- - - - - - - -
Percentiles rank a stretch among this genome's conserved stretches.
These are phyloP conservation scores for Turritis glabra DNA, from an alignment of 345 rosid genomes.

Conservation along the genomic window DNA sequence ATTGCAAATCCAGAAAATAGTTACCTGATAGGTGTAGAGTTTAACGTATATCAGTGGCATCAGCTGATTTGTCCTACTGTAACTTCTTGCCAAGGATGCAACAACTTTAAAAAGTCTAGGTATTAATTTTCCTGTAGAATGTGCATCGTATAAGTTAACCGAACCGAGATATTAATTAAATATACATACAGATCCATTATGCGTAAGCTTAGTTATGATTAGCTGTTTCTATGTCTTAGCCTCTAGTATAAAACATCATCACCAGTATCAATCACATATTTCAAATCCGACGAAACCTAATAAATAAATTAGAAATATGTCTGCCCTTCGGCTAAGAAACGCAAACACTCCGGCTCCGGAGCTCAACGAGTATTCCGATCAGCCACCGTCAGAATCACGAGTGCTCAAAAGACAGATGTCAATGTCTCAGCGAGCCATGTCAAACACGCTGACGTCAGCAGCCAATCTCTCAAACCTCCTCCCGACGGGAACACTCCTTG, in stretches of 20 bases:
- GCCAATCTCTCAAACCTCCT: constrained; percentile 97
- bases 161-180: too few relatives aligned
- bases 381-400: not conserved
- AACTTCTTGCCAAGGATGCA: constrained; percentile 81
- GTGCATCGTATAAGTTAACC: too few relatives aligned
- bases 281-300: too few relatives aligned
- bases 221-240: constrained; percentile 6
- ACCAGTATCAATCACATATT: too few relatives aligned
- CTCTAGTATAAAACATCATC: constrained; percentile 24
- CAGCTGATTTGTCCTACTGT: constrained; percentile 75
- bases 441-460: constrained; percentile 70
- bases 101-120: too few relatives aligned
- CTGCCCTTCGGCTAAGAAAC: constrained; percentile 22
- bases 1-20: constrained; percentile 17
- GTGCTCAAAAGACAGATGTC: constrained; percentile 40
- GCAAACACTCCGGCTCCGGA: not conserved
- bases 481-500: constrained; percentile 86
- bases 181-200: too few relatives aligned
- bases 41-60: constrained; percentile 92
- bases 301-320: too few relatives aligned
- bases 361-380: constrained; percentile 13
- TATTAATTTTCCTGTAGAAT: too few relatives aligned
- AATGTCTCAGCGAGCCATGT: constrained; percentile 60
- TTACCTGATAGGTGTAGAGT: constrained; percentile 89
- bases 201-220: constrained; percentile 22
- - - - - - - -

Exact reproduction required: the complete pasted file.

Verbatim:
Percentiles rank a stretch among this genome's conserved stretches.
These are phyloP conservation scores for Turritis glabra DNA, from an alignment of 345 rosid genomes.

Conservation along the genomic window DNA sequence ATTGCAAATCCAGAAAATAGTTACCTGATAGGTGTAGAGTTTAACGTATATCAGTGGCATCAGCTGATTTGTCCTACTGTAACTTCTTGCCAAGGATGCAACAACTTTAAAAAGTCTAGGTATTAATTTTCCTGTAGAATGTGCATCGTATAAGTTAACCGAACCGAGATATTAATTAAATATACATACAGATCCATTATGCGTAAGCTTAGTTATGATTAGCTGTTTCTATGTCTTAGCCTCTAGTATAAAACATCATCACCAGTATCAATCACATATTTCAAATCCGACGAAACCTAATAAATAAATTAGAAATATGTCTGCCCTTCGGCTAAGAAACGCAAACACTCCGGCTCCGGAGCTCAACGAGTATTCCGATCAGCCACCGTCAGAATCACGAGTGCTCAAAAGACAGATGTCAATGTCTCAGCGAGCCATGTCAAACACGCTGACGTCAGCAGCCAATCTCTCAAACCTCCTCCCGACGGGAACACTCCTTG, in stretches of 20 bases:
- GCCAATCTCTCAAACCTCCT: constrained; percentile 97
- bases 161-180: too few relatives aligned
- bases 381-400: not conserved
- AACTTCTTGCCAAGGATGCA: constrained; percentile 81
- GTGCATCGTATAAGTTAACC: too few relatives aligned
- bases 281-300: too few relatives aligned
- bases 221-240: constrained; percentile 6
- ACCAGTATCAATCACATATT: too few relatives aligned
- CTCTAGTATAAAACATCATC: constrained; percentile 24
- CAGCTGATTTGTCCTACTGT: constrained; percentile 75
- bases 441-460: constrained; percentile 70
- bases 101-120: too few relatives aligned
- CTGCCCTTCGGCTAAGAAAC: constrained; percentile 22
- bases 1-20: constrained; percentile 17
- GTGCTCAAAAGACAGATGTC: constrained; percentile 40
- GCAAACACTCCGGCTCCGGA: not conserved
- bases 481-500: constrained; percentile 86
- bases 181-200: too few relatives aligned
- bases 41-60: constrained; percentile 92
- bases 301-320: too few relatives aligned
- bases 361-380: constrained; percentile 13
- TATTAATTTTCCTGTAGAAT: too few relatives aligned
- AATGTCTCAGCGAGCCATGT: constrained; percentile 60
- TTACCTGATAGGTGTAGAGT: constrained; percentile 89
- bases 201-220: constrained; percentile 22